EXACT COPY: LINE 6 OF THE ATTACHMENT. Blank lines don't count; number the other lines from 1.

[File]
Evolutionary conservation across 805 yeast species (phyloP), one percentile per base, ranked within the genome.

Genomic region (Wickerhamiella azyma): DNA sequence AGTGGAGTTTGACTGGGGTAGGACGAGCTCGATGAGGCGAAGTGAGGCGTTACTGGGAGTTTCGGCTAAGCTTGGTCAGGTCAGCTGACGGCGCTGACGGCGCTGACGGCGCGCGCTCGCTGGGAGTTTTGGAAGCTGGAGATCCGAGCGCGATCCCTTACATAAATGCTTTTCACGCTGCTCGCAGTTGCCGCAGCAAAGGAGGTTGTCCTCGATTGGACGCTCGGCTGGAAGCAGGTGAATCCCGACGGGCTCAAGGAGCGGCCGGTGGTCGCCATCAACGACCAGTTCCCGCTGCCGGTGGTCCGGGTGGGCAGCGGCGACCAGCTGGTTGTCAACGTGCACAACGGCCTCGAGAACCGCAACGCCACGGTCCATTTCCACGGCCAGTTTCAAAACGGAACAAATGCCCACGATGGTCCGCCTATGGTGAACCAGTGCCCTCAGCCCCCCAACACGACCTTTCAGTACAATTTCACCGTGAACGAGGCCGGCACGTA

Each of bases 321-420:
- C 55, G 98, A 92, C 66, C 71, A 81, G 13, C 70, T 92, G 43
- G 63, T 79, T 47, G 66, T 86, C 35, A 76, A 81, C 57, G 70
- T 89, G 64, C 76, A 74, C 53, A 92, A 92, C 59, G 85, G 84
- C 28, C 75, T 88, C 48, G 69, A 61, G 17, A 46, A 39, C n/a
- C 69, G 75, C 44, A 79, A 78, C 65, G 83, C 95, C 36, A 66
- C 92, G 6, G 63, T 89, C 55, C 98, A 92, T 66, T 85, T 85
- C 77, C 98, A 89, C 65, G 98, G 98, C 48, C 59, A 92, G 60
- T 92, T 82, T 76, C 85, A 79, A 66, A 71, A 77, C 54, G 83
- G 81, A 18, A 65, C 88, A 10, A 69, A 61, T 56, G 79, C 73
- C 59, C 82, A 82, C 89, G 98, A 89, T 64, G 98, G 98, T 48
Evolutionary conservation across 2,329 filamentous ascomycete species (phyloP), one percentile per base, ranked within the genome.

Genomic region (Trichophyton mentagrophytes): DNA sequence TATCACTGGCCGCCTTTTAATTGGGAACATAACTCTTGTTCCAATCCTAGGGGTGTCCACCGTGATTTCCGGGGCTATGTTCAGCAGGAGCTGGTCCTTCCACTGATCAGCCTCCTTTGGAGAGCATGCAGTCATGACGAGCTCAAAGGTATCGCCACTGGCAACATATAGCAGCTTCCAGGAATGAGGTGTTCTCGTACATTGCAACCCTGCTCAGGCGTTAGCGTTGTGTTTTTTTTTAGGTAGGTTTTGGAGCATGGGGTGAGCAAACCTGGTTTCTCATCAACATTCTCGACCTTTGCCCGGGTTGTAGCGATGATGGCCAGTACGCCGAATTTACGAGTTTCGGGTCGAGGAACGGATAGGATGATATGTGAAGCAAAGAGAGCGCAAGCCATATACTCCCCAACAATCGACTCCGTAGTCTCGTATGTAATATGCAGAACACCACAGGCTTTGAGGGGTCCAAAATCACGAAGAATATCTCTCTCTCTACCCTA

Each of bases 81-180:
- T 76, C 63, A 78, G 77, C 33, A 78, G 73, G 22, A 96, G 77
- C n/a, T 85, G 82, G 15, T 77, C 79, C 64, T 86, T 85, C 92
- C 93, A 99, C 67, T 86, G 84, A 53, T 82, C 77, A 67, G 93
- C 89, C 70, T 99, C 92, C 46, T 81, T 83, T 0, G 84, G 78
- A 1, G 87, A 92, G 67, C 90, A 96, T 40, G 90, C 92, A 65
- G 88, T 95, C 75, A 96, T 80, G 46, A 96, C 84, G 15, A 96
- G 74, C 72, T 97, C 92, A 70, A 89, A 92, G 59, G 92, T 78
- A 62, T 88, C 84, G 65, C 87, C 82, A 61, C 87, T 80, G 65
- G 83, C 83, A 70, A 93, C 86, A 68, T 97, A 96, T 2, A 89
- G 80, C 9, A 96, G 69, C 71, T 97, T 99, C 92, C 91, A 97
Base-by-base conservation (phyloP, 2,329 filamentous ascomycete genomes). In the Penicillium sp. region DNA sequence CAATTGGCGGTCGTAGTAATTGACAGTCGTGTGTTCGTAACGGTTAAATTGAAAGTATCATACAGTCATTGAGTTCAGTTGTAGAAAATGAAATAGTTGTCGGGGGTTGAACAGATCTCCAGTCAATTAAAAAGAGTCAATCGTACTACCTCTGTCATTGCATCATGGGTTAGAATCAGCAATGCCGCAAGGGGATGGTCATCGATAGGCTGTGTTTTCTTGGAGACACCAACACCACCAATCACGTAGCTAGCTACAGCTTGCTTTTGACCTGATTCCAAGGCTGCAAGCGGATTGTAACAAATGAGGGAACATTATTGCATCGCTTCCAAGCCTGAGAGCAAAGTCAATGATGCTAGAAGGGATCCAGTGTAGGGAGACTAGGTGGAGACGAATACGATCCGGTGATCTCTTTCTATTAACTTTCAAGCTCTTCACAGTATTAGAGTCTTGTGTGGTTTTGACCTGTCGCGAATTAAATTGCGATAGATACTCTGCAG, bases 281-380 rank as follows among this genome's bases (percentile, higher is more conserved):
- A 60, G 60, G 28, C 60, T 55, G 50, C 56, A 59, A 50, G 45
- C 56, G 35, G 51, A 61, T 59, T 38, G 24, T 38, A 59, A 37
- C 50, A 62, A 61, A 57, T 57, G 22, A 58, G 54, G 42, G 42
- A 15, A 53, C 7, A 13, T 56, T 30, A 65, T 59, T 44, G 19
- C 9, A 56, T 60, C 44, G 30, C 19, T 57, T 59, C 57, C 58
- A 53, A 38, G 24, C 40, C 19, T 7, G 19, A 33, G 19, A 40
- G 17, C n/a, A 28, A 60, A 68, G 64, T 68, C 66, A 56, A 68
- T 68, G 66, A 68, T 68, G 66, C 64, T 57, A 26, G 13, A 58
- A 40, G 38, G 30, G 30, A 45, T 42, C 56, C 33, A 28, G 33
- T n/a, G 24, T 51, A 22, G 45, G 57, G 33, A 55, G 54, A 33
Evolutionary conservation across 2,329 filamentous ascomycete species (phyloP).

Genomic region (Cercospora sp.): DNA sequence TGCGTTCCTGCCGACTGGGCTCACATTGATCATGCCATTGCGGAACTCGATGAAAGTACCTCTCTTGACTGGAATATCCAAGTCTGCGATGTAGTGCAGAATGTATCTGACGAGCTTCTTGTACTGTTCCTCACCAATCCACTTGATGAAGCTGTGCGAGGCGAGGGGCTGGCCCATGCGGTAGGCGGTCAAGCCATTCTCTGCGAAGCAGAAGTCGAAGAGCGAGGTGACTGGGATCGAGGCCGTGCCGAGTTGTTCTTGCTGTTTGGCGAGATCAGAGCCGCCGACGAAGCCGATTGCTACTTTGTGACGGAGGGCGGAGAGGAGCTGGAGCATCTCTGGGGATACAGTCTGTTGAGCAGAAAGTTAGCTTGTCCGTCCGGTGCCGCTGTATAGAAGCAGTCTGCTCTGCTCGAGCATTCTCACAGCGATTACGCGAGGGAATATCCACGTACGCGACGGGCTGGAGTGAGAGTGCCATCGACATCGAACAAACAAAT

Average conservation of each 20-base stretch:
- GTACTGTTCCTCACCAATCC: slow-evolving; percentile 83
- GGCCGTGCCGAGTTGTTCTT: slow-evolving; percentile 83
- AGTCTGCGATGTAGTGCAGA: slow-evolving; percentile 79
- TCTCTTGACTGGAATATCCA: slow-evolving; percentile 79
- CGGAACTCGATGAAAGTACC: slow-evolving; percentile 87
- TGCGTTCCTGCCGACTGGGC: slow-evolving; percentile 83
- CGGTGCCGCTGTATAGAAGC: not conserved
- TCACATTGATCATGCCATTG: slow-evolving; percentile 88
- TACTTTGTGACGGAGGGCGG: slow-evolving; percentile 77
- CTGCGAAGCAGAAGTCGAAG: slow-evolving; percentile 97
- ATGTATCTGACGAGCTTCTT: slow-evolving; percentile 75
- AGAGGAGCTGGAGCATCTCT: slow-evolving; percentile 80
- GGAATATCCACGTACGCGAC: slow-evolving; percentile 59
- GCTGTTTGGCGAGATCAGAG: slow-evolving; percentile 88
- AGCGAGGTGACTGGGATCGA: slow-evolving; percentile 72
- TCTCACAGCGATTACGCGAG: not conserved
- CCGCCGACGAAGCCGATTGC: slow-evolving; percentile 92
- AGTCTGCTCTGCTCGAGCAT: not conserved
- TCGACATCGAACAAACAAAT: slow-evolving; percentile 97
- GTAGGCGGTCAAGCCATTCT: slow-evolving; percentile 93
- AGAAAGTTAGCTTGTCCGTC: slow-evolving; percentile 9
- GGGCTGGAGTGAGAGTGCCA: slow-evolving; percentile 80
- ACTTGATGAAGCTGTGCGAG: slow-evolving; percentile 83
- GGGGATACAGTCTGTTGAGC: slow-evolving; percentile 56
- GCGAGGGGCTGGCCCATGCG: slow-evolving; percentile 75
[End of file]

- T 89, G 64, C 76, A 74, C 53, A 92, A 92, C 59, G 85, G 84